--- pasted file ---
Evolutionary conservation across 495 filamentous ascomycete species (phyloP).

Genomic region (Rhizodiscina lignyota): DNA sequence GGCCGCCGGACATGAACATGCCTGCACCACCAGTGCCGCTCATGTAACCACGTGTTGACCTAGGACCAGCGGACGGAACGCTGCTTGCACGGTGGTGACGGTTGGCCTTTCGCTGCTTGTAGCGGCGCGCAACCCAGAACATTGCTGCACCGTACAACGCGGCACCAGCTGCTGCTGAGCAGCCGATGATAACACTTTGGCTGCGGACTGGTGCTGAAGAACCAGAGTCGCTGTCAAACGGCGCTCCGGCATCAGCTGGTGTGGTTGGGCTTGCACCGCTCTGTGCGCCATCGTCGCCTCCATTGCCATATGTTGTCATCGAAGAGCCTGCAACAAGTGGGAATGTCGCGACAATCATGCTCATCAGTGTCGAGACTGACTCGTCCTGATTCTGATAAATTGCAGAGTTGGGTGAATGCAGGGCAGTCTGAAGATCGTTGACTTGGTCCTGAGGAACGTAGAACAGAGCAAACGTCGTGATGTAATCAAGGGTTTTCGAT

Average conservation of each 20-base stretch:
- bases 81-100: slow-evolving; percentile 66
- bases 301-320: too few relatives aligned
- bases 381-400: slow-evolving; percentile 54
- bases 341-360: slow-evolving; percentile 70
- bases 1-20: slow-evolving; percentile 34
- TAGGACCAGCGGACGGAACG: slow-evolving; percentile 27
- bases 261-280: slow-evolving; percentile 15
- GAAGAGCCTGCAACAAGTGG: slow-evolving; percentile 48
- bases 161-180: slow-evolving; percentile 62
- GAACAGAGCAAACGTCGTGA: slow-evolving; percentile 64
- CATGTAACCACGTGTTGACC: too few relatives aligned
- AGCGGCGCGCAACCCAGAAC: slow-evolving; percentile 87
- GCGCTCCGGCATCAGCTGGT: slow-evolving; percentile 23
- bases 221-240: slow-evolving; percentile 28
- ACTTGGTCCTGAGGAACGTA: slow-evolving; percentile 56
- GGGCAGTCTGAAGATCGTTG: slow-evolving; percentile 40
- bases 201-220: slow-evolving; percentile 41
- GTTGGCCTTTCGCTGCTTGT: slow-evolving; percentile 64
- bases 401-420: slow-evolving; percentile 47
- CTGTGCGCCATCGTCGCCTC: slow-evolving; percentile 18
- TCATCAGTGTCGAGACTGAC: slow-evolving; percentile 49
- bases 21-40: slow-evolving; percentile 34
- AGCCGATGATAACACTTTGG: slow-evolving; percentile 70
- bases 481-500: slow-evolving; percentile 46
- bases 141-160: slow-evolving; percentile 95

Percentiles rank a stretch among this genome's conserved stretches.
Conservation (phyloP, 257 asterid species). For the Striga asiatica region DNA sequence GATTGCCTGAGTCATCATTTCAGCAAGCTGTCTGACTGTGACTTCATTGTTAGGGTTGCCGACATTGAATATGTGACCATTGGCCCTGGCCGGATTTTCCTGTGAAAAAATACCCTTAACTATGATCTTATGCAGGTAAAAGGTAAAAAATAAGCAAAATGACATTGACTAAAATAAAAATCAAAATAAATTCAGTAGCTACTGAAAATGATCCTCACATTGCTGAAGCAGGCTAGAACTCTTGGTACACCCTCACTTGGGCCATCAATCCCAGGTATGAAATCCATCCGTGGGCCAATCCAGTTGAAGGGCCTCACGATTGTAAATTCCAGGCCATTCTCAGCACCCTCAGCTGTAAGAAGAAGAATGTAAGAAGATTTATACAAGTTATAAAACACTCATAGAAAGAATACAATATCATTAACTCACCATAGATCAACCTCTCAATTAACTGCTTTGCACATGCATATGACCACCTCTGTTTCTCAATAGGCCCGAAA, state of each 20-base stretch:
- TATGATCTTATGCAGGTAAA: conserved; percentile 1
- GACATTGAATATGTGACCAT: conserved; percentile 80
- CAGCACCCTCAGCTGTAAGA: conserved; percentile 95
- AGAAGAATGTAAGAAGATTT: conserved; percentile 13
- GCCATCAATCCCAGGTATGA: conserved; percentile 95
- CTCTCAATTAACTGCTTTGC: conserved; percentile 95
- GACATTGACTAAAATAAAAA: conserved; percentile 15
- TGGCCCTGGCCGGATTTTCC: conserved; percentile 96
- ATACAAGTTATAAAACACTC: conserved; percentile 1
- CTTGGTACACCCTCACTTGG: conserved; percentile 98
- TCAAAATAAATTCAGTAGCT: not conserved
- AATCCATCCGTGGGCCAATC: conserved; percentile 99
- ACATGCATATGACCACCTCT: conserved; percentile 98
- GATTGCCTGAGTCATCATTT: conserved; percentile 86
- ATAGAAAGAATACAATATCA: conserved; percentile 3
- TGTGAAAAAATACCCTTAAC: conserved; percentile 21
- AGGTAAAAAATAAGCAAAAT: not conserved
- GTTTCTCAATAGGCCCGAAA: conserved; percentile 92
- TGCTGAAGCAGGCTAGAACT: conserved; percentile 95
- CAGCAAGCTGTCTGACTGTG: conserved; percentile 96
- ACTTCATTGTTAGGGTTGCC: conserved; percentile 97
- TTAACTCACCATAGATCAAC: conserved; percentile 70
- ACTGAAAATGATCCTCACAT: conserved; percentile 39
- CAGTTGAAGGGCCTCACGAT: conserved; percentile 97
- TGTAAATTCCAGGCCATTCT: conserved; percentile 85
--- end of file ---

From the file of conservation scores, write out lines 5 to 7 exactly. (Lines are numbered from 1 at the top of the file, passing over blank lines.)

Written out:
- bases 301-320: too few relatives aligned
- bases 381-400: slow-evolving; percentile 54
- bases 341-360: slow-evolving; percentile 70